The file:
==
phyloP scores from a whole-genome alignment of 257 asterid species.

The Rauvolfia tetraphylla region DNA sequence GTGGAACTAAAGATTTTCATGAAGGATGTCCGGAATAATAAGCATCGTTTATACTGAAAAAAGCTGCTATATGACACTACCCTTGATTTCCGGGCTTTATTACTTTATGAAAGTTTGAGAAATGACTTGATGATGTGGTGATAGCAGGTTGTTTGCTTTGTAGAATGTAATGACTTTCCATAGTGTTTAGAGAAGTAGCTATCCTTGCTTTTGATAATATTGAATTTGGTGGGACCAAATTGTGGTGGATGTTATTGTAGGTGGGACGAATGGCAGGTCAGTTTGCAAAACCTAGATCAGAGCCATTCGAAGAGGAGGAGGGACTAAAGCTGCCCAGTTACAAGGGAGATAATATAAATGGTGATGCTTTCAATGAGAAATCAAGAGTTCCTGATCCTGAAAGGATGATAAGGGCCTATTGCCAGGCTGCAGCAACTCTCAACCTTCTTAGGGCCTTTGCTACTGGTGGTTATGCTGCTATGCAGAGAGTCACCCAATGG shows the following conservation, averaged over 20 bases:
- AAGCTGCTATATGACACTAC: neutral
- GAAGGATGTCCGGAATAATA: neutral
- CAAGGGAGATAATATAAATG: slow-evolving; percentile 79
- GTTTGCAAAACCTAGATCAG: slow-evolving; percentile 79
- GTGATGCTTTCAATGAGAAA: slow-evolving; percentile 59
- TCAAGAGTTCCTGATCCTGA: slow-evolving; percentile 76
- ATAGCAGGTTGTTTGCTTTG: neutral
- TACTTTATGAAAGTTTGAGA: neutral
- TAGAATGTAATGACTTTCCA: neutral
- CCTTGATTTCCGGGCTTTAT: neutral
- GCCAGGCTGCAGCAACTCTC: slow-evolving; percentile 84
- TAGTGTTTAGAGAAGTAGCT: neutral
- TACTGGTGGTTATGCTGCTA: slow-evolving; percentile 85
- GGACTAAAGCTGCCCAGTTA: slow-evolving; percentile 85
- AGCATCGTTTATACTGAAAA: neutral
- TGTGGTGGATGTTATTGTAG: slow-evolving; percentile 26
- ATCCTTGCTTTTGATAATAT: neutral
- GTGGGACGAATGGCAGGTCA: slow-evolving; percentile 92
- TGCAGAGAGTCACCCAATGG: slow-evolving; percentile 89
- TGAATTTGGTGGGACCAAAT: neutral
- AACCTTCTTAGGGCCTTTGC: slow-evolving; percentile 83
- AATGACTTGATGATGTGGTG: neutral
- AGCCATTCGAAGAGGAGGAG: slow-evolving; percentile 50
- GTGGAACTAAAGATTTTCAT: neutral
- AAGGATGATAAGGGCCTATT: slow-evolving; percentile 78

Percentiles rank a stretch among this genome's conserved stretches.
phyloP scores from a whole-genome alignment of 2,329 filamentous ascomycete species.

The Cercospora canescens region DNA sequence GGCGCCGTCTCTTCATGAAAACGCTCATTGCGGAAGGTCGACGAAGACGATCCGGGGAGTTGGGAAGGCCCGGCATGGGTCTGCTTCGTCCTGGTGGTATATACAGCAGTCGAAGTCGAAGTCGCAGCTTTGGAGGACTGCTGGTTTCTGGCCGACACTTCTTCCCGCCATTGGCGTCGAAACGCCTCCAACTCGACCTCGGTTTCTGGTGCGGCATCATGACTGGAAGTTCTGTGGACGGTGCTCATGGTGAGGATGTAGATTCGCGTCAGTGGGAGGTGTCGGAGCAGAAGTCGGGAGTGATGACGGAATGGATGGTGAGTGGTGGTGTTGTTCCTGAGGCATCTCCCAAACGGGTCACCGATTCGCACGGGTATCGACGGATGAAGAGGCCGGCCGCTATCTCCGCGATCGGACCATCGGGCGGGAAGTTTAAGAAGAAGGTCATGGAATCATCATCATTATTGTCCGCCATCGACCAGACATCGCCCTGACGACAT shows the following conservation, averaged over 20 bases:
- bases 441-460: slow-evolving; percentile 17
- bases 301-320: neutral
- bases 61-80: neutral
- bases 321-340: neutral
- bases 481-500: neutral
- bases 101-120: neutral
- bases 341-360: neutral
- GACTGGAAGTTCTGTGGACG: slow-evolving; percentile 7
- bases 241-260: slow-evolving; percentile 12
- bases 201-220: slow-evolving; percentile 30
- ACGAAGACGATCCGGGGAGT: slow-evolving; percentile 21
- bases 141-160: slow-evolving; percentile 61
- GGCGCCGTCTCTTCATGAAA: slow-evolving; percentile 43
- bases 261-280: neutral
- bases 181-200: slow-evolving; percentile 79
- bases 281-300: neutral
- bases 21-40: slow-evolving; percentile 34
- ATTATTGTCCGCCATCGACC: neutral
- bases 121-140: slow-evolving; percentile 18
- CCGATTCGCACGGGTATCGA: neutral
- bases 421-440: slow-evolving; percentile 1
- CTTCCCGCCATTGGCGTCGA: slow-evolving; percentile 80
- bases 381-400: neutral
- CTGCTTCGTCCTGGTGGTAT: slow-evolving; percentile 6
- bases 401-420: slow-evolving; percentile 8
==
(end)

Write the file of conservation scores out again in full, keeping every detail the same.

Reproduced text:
phyloP scores from a whole-genome alignment of 257 asterid species.

The Rauvolfia tetraphylla region DNA sequence GTGGAACTAAAGATTTTCATGAAGGATGTCCGGAATAATAAGCATCGTTTATACTGAAAAAAGCTGCTATATGACACTACCCTTGATTTCCGGGCTTTATTACTTTATGAAAGTTTGAGAAATGACTTGATGATGTGGTGATAGCAGGTTGTTTGCTTTGTAGAATGTAATGACTTTCCATAGTGTTTAGAGAAGTAGCTATCCTTGCTTTTGATAATATTGAATTTGGTGGGACCAAATTGTGGTGGATGTTATTGTAGGTGGGACGAATGGCAGGTCAGTTTGCAAAACCTAGATCAGAGCCATTCGAAGAGGAGGAGGGACTAAAGCTGCCCAGTTACAAGGGAGATAATATAAATGGTGATGCTTTCAATGAGAAATCAAGAGTTCCTGATCCTGAAAGGATGATAAGGGCCTATTGCCAGGCTGCAGCAACTCTCAACCTTCTTAGGGCCTTTGCTACTGGTGGTTATGCTGCTATGCAGAGAGTCACCCAATGG shows the following conservation, averaged over 20 bases:
- AAGCTGCTATATGACACTAC: neutral
- GAAGGATGTCCGGAATAATA: neutral
- CAAGGGAGATAATATAAATG: slow-evolving; percentile 79
- GTTTGCAAAACCTAGATCAG: slow-evolving; percentile 79
- GTGATGCTTTCAATGAGAAA: slow-evolving; percentile 59
- TCAAGAGTTCCTGATCCTGA: slow-evolving; percentile 76
- ATAGCAGGTTGTTTGCTTTG: neutral
- TACTTTATGAAAGTTTGAGA: neutral
- TAGAATGTAATGACTTTCCA: neutral
- CCTTGATTTCCGGGCTTTAT: neutral
- GCCAGGCTGCAGCAACTCTC: slow-evolving; percentile 84
- TAGTGTTTAGAGAAGTAGCT: neutral
- TACTGGTGGTTATGCTGCTA: slow-evolving; percentile 85
- GGACTAAAGCTGCCCAGTTA: slow-evolving; percentile 85
- AGCATCGTTTATACTGAAAA: neutral
- TGTGGTGGATGTTATTGTAG: slow-evolving; percentile 26
- ATCCTTGCTTTTGATAATAT: neutral
- GTGGGACGAATGGCAGGTCA: slow-evolving; percentile 92
- TGCAGAGAGTCACCCAATGG: slow-evolving; percentile 89
- TGAATTTGGTGGGACCAAAT: neutral
- AACCTTCTTAGGGCCTTTGC: slow-evolving; percentile 83
- AATGACTTGATGATGTGGTG: neutral
- AGCCATTCGAAGAGGAGGAG: slow-evolving; percentile 50
- GTGGAACTAAAGATTTTCAT: neutral
- AAGGATGATAAGGGCCTATT: slow-evolving; percentile 78

Percentiles rank a stretch among this genome's conserved stretches.
phyloP scores from a whole-genome alignment of 2,329 filamentous ascomycete species.

The Cercospora canescens region DNA sequence GGCGCCGTCTCTTCATGAAAACGCTCATTGCGGAAGGTCGACGAAGACGATCCGGGGAGTTGGGAAGGCCCGGCATGGGTCTGCTTCGTCCTGGTGGTATATACAGCAGTCGAAGTCGAAGTCGCAGCTTTGGAGGACTGCTGGTTTCTGGCCGACACTTCTTCCCGCCATTGGCGTCGAAACGCCTCCAACTCGACCTCGGTTTCTGGTGCGGCATCATGACTGGAAGTTCTGTGGACGGTGCTCATGGTGAGGATGTAGATTCGCGTCAGTGGGAGGTGTCGGAGCAGAAGTCGGGAGTGATGACGGAATGGATGGTGAGTGGTGGTGTTGTTCCTGAGGCATCTCCCAAACGGGTCACCGATTCGCACGGGTATCGACGGATGAAGAGGCCGGCCGCTATCTCCGCGATCGGACCATCGGGCGGGAAGTTTAAGAAGAAGGTCATGGAATCATCATCATTATTGTCCGCCATCGACCAGACATCGCCCTGACGACAT shows the following conservation, averaged over 20 bases:
- bases 441-460: slow-evolving; percentile 17
- bases 301-320: neutral
- bases 61-80: neutral
- bases 321-340: neutral
- bases 481-500: neutral
- bases 101-120: neutral
- bases 341-360: neutral
- GACTGGAAGTTCTGTGGACG: slow-evolving; percentile 7
- bases 241-260: slow-evolving; percentile 12
- bases 201-220: slow-evolving; percentile 30
- ACGAAGACGATCCGGGGAGT: slow-evolving; percentile 21
- bases 141-160: slow-evolving; percentile 61
- GGCGCCGTCTCTTCATGAAA: slow-evolving; percentile 43
- bases 261-280: neutral
- bases 181-200: slow-evolving; percentile 79
- bases 281-300: neutral
- bases 21-40: slow-evolving; percentile 34
- ATTATTGTCCGCCATCGACC: neutral
- bases 121-140: slow-evolving; percentile 18
- CCGATTCGCACGGGTATCGA: neutral
- bases 421-440: slow-evolving; percentile 1
- CTTCCCGCCATTGGCGTCGA: slow-evolving; percentile 80
- bases 381-400: neutral
- CTGCTTCGTCCTGGTGGTAT: slow-evolving; percentile 6
- bases 401-420: slow-evolving; percentile 8